Please Note: This article is written for users of the following Microsoft Word versions: 2007, 2010, and 2013. If you are using an earlier version (Word 2003 or earlier), this tip may not work for you. For a version of this tip written specifically for earlier versions of Word, click here: Creating Traditional Forms.
by Allen Wyatt
(last updated March 7, 2015)
Many people use Word to create what I refer to as "traditional forms." By this I mean forms using nothing but text and lines; I do not mean the types of forms using special fields that Word allows you to create. Traditional forms are typically printed and reproduced to be filled-in by someone using a pen, pencil, or typewriter. They may include checkboxes, but often simply include response lines.
When putting together a form, many people type some text, and then follow that by a line for the form user to fill in. When creating the line, you have many different techniques you can use. The simplest is to use the underscore character (a shifted dash) to create the line. If you have multiple lines in the form you are creating, you won't get a professional look by using the underscore. This is due to the variable nature of proportional space fonts. When you use the underscore with other text on the same line, the right edges of your lines almost never line up.
To get around this problem, you can use tabs with leader characters to get a professional look. Simply type your text, followed by a space, then hit the Tab key. Format the line so that it has a right-aligned tab at the place you want the line to stop. Also make sure that the tab uses the underscore character for a leader. This approach looks much more professional than if you use underscores.
You can also use tables to put together your forms. For instance, you could use a two-column table. In the left column you would place your prompting text, and in the right put your underline characters. This is an easy approach, but it often places your fill-in-the-blank area (the underline) quite a distance from the prompting text. If you are creating simple forms, this may be more than acceptable, however.
Finally, you can use the drawing tools in Word to create your underlines. (The drawing tools are available on the Insert tab of the ribbon.) If you do this, you can place your underlines anywhere you want and make them any thickness you want.
If you want to frame your form, meaning to put a border around the whole thing, there are four ways you can do so. The first is by using a standard Word text box. If you do, however, make sure you create the text box before starting to design your form. If you don't, the text box displaces the text in your form and you need to move it all within the text box later. You can, of course, select the text that makes up your form, and then choose to insert a text box. In this case, the selected text (which is your form) is placed inside the text box. You may then have some reformatting to do to ensure your form appears as you expect.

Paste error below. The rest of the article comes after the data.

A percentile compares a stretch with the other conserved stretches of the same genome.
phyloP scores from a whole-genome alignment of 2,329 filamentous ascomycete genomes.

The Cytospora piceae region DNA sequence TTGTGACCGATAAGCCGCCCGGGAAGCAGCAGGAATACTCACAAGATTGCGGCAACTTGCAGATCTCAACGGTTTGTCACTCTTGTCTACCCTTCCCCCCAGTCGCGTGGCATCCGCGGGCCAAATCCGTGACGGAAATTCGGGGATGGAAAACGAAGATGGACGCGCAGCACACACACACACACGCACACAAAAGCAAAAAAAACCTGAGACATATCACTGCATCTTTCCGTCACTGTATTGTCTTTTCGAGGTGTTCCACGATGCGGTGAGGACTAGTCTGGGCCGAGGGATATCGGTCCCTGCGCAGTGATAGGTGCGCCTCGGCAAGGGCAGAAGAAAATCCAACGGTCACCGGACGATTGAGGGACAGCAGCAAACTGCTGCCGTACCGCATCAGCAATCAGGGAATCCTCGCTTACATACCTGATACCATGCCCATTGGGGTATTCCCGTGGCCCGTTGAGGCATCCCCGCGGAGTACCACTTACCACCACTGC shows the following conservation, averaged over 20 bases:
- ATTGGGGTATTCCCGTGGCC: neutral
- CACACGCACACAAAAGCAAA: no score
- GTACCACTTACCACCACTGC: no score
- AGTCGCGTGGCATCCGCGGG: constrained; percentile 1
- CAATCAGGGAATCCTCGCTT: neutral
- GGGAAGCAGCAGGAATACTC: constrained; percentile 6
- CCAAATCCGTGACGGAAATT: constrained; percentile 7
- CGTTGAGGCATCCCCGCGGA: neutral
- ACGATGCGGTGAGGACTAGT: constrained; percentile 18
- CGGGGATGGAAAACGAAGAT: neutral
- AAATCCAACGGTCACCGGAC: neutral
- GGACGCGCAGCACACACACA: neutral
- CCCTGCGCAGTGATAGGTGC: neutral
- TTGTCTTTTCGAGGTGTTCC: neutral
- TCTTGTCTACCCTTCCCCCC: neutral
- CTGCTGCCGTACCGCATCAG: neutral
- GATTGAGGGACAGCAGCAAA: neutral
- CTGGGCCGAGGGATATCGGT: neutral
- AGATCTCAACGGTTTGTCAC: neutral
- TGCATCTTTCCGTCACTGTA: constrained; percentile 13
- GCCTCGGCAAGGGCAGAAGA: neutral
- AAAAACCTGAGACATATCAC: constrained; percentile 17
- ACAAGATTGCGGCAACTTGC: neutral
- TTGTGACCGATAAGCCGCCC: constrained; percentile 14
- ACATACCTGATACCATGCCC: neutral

Another way to put a border around your form is to draw a rectangle around your form. If you use this method of bordering, some of the elements of your form (particularly if you are drawing lines) may disappear, depending on your drawing settings. You can get around this by selecting the rectangle and using the positioning tools available in the Arrange group on the Format tab of the ribbon. The idea is to send the rectangle completely to the back of your form by selecting the Send to Back tool.
A third way to create the border is to simply select all the paragraphs in your form and then display the Border tab of the Borders and Shading dialog box. (Display the Home tab of the ribbon, click the down-arrow next to the Border tool, then choose Borders and Shading.) You can select the type of border to create, and then choose a line effect for the border. There is one instance when this type of border will not work as expected: if you use different margin formatting on the paragraphs in your form. For instance, you may have a couple of paragraphs with a half-inch left and right indent, which makes the margins different than the other paragraphs in the form. In this case, this type of border will not look good.
If your form takes up an entire sheet of paper, you can add a border to the page itself. You do this by displaying the Borders and Shading dialog box, as discussed earlier, but working with the Page Borders tab. The controls on this tab are very similar to those on the Borders tab, with the exception that they apply to the page as a whole.
A final word on putting your forms together. If you want to create check boxes, you can do so by using symbols. Use the Symbol tool from the Insert tab of the ribbon to display the Symbols dialog box and then make sure the Wingdings font is selected. Near the right side of the third row of symbols are a couple of boxes. These provide different effects, but work great for check boxes. Experiment a bit and select the box that is right for you.
WordTips is your source for cost-effective Microsoft Word training. (Microsoft Word is the most popular word processing software in the world.) This tip (9566) applies to Microsoft Word 2007, 2010, and 2013. You can find a version of this tip for the older menu interface of Word here: Creating Traditional Forms.
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